There’s some apparent merit to this case – Prabhu said they carried out a live Q&A with Fei-Fei Li about some of the issues with computer vision subsequently covered in their work. It’s not clear to me what the precise mechanics of this situation are, but the significant amount of public evidence here makes it feel worth mentioning. (One of the things I take from all of this is that the AI space may be starting to fracture into different research communities, with this incident seeming to indicate a rift forming between some researchers. We saw similar patterns with the Timnit Gebru and Margaret Mitchell situations at Google recently, as well.

Why this matters: Today, the datasets to train AI are broadly unknown, undocumented, and unregulated. In the future, like with any key input to any important industrial process, we can expect datasets to be known, documented, and regulated. Techniques like applying blurring to faces post-dataset construction are useful to work on, because they give us a path we can use to convert today’s datasets into one better fit for the regulatory future. It also raises issues of dataset circulation – now that there’s an official, blurred-face ImageNet, where will the unblurred ‘black market ImageNet’ dataset circulate and who might use it?
  Read more:
A Study of Face Obfuscation in ImageNet (arXiv).
  Get the code
here (ImageNet Face Obfuscation, GitHub).
  Read more: A study of “A Study of Face Obfuscation in ImageNet” (Vinay Prabhu, blog).

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Now that reinforcement learning works, what will it do to the world?
…Researchers grapple with the societal implications of (semi-)autonomous agents…
Recently, reinforcement learning has started to work well enough to be applied to large, consequential deployments; RL-infused systems help create recommendation algorithms for social media, calibrate the power usage of equipment in Google’s datacenters, and are starting to teach robots how to move.
  Now, researchers with the Leverhulme Center for the Future of Intelligence in Cambridge, and Imperial College London, have written a paper analyzing the societal impacts of deep reinforcement learning. Their conclusion? We need to spend a bit more time thinking about the implications of these systems and coming up with effective oversight schemes to control them. “As more companies develop and deploy DRL systems with wide-ranging impacts on users, we must consider both how to ensure that these systems behave as intended over the long-term, and whose interests they are serving,” they write.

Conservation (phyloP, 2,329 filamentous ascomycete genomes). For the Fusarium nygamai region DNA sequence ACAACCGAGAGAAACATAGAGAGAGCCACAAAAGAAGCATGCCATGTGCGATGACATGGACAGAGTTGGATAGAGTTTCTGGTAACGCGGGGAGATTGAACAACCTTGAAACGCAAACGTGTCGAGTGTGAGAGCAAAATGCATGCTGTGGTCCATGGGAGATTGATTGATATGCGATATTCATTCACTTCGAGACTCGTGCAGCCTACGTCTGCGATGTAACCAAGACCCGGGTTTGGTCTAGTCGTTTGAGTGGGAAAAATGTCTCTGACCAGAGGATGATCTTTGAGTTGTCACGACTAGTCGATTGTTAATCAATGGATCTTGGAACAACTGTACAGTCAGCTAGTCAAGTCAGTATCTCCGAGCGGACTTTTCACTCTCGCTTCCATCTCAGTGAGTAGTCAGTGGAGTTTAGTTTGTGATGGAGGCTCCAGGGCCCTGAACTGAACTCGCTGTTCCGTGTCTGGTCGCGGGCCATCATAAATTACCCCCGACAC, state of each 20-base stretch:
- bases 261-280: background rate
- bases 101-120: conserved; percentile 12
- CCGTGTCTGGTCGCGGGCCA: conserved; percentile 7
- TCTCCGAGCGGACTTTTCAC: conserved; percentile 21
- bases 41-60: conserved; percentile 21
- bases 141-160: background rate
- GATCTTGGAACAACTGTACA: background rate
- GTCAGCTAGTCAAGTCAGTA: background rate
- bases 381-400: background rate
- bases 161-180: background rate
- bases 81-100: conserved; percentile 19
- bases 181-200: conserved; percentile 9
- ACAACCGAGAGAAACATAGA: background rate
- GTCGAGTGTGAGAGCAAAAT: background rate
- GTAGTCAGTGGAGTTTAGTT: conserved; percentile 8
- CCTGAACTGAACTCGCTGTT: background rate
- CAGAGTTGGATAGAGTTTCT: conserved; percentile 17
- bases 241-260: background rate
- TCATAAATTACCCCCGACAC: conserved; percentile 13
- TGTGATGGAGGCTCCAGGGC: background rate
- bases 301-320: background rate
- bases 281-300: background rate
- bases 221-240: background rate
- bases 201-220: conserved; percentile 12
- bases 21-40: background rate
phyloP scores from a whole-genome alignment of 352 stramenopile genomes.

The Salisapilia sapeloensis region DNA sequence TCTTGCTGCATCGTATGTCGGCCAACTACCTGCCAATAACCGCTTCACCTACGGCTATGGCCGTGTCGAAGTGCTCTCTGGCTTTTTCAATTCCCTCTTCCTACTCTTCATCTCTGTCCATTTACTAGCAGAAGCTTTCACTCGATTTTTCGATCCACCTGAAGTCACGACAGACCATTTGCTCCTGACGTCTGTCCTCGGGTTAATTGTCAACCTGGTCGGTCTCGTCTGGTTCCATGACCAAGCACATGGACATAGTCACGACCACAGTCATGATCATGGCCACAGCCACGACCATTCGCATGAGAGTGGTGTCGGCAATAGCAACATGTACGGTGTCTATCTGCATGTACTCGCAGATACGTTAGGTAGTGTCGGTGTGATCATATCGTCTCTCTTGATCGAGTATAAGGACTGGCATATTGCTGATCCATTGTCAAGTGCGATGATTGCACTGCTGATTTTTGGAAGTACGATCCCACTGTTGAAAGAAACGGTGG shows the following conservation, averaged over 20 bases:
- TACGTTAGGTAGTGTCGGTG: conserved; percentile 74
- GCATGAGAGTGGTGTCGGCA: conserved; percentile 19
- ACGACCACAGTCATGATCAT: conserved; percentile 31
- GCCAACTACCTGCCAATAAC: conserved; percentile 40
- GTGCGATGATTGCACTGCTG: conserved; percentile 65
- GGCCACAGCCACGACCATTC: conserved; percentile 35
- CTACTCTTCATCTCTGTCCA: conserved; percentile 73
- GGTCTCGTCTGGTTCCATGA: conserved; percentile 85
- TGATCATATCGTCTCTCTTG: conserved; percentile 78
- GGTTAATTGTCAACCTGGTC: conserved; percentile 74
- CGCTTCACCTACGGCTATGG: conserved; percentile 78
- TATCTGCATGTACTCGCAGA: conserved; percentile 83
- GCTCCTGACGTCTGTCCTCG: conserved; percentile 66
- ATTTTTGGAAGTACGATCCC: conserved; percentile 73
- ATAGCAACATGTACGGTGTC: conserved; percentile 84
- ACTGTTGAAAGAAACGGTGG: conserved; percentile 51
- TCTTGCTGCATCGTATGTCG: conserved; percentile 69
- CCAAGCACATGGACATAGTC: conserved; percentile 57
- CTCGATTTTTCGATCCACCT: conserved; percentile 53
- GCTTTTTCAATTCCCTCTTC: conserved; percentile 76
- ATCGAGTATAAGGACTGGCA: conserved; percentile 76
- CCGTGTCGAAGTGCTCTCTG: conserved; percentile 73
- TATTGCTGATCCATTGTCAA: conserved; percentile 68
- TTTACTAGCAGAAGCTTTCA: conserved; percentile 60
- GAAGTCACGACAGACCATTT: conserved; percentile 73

What should we do about RL systems?
As reinforcement learning systems get better, they’re going to be deployed more widely, which means they’ll continually explore a broader range of environments. This is mostly going to be good, but we’ll need to ensure we have adequate human oversight to stop them taking dangerous actions in high risk situations. We’ll also need to closely observe RL-trained systems’ behavior, so we can be confident that their reward function doesn’t lead to pathological breakdowns.

Policy suggestions: One practical recommendation by the researchers is to “find ways to track progress in DRL and its applications” – I think this is a great idea! Something I’ve spent a few years doing at the AI Index is regularly tracking and analyzing technical progress. It’s been surprisingly difficult to do this on RL because, after a blissful few years in which most people competed with eachother on the Atari-57 set of games, people are now testing RL in dissimilar, hard-to-compare environments. They also suggest researchers develop “notions of responsible DRL development” – by this, they basically mean splicing technical teams together with ethicists and safety-oriented people.
  Read more:
The Societal Implications of Deep Reinforcement Learning (JAIR).

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800GB of cleaned, Common Crawl text:
…Fresh, processed data for researchers on a budget…
The Allen Institute for Artificial Intelligence (AI2) has published C4, a dataset of 800GB of cleaned English text data (along with a 6.3TB uncleaned variant). C4 is a massive dataset which was originally developed by Google to train its ‘T5’ natural language processing system.